Controversial Suffolk school transport plans get the final go-ahead

Suffolk County Council offices, Endeavour House. Picture: ARCHANT

Suffolk County Council offices, Endeavour House. Picture: ARCHANT - Credit: ARCHANT

Changes to free school transport in Suffolk will go ahead from September 2019 as planned after a review panel upheld the decision this morning.

Suffolk County Council’s Conservative cabinet unanimously agreed on June 19 to phase in changes which means pupils will only be eligible for free school transport to their nearest school if it is two miles away or more.

Opposition parties united to call in the decision which was reviewed at today’s scrutiny committee.

Seven members of the committee opted to uphold the decision while four voted for it to return to cabinet for reconsideration. One councillor abstained.

Jack Abbott, Labour education spokesman who proposed the call-in, said: “Clearly I’m really disappointed that the Tories on the scrutiny committee decided to reject the evidence in front of them by falling into line and waving through a policy they know to be severely flawed.

“I find it incredible that, despite there being 19 points accepted from the call-in, the Tories were only able to muster a few questions between them.

“Clearly, they have no real interest in understanding the significant impact this will have on Suffolk’s families and schools.

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“Whilst I’m not surprised, I had hoped that they would have stood up for their constituents and ensured that this policy was fit for purpose.”

Andrew Stringer, leader of the Liberal Democrat, Green and Independent group, added: “The process behind this policy change has been an absolute farce.

“The Conservative administration have simply decided on the policy they want and are ignoring all evidence that suggests it might not be a wise decision. What happened at scrutiny today just proves our point.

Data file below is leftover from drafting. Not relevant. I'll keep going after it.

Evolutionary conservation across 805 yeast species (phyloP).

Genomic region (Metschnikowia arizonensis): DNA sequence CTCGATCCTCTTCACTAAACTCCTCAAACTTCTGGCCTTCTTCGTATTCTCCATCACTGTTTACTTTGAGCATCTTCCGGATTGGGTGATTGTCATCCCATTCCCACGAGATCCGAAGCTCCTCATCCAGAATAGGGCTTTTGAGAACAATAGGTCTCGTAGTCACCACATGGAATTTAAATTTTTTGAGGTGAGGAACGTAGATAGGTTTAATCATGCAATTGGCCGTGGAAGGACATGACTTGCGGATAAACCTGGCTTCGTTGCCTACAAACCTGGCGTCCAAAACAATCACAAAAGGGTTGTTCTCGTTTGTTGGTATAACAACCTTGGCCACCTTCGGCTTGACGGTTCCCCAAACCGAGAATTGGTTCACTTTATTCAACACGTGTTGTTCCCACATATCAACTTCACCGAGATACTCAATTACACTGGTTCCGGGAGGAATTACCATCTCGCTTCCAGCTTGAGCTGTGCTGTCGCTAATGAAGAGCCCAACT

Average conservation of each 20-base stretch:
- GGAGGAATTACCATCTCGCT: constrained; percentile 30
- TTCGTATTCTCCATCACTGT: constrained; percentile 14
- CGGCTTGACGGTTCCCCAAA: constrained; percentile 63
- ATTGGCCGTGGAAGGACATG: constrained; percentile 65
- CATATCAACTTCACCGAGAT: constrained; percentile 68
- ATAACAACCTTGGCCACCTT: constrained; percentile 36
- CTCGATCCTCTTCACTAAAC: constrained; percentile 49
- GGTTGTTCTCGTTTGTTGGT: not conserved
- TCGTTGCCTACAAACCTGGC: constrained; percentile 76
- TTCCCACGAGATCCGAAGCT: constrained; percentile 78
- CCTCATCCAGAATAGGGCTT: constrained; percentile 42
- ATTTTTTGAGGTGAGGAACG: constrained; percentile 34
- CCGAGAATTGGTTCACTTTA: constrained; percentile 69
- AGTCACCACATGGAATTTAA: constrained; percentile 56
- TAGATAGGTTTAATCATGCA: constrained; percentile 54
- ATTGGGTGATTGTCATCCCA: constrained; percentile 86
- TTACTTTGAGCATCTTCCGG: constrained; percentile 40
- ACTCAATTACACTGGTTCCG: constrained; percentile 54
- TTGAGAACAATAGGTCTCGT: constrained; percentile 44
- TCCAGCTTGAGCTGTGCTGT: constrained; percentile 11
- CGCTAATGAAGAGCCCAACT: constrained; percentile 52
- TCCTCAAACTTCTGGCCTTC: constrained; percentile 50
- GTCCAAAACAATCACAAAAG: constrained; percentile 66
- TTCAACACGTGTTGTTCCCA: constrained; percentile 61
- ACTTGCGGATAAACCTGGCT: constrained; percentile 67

“The debate and critical thinking was minimal – they clearly just wanted to push this policy through.”

The call-in raised a host of issues with how the decision was reached, including whether the financial modelling used to calculate the annual savings of £5.8million was sound and whether cabinet had been misled over the Consultation Institute’s involvement.

Another concern raised was that a similar series of changes in Essex had not been adequately analysed as to whether the savings forecasted had been achieved.

But Gordon Jones, cabinet member for children’s services, education and skills at Suffolk County Council, said it had been handled correctly.

“The right decision on school and post-16 travel has been made today.

“There can be no doubt this is one of the most difficult decisions the council has had to take,” he said.

“I know some are not happy with the recommendations for change, but the fact is, as we have clarified today, the correct process has been followed.

“It is now important we focus our time on implementing the new policy, so we have a school and post-16 travel service which is affordable, sustainable, and able to meet the growing future demands of Suffolk.”

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